WASHINGTON — Men with inflammatory bowel disease are more likely to have impaired sexual dysfunction according to findings from a study presented during Digestive Disease Week.
“The symptoms of IBD, disease complications and treatments impair body image, sexual function and intimacy,” Aoibhlinn M. O’Toole, MD, a clinical fellow in the IBD Center at Beth Israel Deaconess Medical Center and the Brigham and Women’s Hospital in Boston, said during her presentation. “Despite the clear significance of these issues, the knowledge and extent of the impact is scarce.”
O’Toole and colleagues, conducted the study to assess the prevalence of sexual dysfunction in men with IBD and to try to identify the causal or associative factors that could be treatable or preventable.
With no available questionnaire specific to IBD, the researchers developed a novel IBD-specific questionnaire. The end result was a 43-question survey called the IBD sexual dysfunction scale (IBD-SDS). The investigators also included a validated sexual function tool (the international index of erectile function, or IIEF) and a validated depression screening tool (patient health questionnaire-9, or PHQ-9).
A total of 156 adult men who attended IBD clinics at either Beth Israel Deaconess Medical Center or Brigham and Women’s Hospital in Boston. From that cohort, 57.7% of the patients had Crohn’s Disease and 42.3% had ulcerative colitis. The mean age of the population was 42 years (range, 20-84). A total of 87% of the men reported being in a relationship that could involve sexual activity and 70% reported being married or in a long-term relationship. Additionally, 2% of the patients reported not being sexually active in the past year.
The data showed that 20% of the patients reported they were hesitant to start a new relationship because of their IBD and 7.8% reported that IBD was responsible in some way for the breakup of an existing relationship.
Additionally, 38% reported that IBD affected their desire to engage in sexual activity, 26% said that IBD specifically prevented them from having sex, 18% reported IBD caused problems during sex and 20% reported IBD made them feel guilty about sex.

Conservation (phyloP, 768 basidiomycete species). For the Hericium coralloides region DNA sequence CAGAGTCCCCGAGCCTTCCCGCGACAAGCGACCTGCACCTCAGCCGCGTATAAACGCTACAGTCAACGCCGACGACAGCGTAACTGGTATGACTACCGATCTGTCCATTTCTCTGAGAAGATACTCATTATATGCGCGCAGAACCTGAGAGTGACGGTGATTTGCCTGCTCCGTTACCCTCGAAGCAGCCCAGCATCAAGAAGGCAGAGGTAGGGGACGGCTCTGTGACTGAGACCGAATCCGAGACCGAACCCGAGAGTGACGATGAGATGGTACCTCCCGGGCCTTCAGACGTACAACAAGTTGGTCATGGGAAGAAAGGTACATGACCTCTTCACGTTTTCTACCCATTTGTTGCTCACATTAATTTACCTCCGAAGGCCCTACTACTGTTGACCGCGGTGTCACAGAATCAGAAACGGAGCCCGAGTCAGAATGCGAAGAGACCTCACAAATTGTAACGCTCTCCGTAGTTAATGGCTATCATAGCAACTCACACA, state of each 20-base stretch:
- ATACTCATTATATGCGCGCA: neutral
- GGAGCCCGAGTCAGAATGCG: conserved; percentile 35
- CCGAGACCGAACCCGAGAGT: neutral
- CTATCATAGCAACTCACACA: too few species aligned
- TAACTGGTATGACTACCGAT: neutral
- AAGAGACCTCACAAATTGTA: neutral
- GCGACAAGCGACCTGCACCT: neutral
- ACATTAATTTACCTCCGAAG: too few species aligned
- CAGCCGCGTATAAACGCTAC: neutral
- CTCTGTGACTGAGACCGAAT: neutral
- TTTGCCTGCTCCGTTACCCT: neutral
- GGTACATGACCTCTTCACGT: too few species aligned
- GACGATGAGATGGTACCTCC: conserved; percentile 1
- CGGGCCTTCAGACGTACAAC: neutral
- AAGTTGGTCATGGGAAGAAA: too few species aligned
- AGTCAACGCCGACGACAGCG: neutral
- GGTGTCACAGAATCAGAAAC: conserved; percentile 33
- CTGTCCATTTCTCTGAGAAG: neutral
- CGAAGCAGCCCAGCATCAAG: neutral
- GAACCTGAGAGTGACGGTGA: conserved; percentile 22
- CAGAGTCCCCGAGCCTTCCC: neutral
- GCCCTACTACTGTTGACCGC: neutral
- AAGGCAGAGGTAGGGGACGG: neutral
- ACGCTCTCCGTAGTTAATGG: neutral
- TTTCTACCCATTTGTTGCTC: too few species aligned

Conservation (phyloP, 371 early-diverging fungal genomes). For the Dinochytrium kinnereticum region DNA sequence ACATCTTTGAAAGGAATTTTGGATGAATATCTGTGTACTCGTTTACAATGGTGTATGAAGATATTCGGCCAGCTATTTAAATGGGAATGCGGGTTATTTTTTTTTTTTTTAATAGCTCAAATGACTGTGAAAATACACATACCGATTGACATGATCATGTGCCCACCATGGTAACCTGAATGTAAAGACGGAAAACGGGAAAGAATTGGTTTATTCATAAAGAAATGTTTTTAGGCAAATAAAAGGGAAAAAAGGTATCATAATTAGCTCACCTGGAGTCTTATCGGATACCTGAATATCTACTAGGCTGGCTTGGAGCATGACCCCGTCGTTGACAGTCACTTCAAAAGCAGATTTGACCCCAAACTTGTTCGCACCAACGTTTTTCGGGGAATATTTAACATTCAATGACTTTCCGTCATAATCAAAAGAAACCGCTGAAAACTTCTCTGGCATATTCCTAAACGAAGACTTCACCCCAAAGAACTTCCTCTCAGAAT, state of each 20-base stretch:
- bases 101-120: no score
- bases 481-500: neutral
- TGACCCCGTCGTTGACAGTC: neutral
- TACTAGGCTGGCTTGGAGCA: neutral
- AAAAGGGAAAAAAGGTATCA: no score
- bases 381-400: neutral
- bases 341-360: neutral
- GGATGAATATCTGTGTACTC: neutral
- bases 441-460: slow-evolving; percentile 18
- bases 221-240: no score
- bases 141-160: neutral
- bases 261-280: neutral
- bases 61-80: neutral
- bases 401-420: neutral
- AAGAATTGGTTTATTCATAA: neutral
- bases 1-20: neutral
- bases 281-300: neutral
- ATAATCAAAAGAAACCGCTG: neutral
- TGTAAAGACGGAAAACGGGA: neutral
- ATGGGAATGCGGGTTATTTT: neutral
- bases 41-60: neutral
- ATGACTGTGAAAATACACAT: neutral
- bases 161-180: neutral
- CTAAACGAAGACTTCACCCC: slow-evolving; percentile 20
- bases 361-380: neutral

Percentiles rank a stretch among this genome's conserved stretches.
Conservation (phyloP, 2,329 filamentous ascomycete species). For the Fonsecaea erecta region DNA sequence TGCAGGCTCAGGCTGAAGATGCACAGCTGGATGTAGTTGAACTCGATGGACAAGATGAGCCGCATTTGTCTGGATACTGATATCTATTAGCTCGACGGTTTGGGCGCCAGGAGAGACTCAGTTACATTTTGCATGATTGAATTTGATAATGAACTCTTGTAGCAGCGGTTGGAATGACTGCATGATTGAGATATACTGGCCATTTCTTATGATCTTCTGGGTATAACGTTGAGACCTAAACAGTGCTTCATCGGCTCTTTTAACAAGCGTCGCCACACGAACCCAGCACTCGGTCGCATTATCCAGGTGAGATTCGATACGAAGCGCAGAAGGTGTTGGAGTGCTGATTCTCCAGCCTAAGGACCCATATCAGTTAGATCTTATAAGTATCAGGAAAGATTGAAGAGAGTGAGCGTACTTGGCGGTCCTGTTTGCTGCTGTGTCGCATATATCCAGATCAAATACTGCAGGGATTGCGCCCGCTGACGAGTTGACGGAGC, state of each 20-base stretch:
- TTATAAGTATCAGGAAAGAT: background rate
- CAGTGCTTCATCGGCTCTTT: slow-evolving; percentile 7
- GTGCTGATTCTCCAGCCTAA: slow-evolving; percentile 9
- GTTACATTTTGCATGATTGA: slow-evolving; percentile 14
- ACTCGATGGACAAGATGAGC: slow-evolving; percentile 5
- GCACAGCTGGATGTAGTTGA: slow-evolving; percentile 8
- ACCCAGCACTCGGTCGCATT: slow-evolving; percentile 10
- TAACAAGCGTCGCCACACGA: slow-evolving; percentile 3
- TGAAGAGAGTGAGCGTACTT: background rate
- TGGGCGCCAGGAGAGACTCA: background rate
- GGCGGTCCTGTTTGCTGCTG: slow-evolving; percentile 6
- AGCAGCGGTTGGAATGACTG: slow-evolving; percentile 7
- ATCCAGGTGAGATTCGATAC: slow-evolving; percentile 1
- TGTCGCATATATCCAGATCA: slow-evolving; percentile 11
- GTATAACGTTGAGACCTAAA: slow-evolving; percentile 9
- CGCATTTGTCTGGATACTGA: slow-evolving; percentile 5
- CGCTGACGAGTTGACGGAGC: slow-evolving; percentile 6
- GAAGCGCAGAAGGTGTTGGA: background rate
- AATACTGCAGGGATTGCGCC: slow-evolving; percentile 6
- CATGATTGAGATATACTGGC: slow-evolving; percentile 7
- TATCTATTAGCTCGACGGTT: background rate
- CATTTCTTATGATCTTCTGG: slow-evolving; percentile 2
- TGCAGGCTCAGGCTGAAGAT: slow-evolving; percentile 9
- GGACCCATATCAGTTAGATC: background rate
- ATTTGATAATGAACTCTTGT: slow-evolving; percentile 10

Using the PHQ-9 as a measure, the patients deemed to have moderate to severe depression had lower sexual satisfaction scores (P < .0001) and that they had a harder time keeping their erections (P = .0047).
Patients who had ostomies did have higher scores on PHQ-9 than those patients who had no prior surgery (P = .0095), greater difficulty getting (P < .0001) or keeping an erection (P = .0001) and poorer quality of erections (P = .0002). Additionally, patients with peri-anal disease reported higher rates of premature ejaculation (P = .0440).
Patient’s with Crohn’s disease who had a Harvey-Bradshaw Index score of greater than 5 were significantly less-satisfied with their sex life scores (P = .0152), had more difficult getting an erection (P = 0.0245) and had a poorer quality of erections (P = .0049).
Patients with ulcerative colitis and a simple clinical colitis activity index scores greater than 4 had higher PHQ-9 scores (P = .0025) but there was no difference in their sexual function scores.
Those patients aged 50 years or older had lower sexual satisfaction scores (P = .0214) reported greater difficulty getting erections (P = .0042) and keeping them (P = .0007) and poorer quality of their erections (P < .0001).
Using the IIEF alone to analyze the data, all of the results reported were considered statistically significant. – by Anthony SanFilippo
For more information: O’Toole, AM, et al. Presentation #151. Presented at: Digestive Disease Week; May 15-19, 2015; Washington, D.C.
Disclosure: O’Toole reports no relevant financial disclosures. See the faculty disclosure index on the DDW website for a full list of disclosures.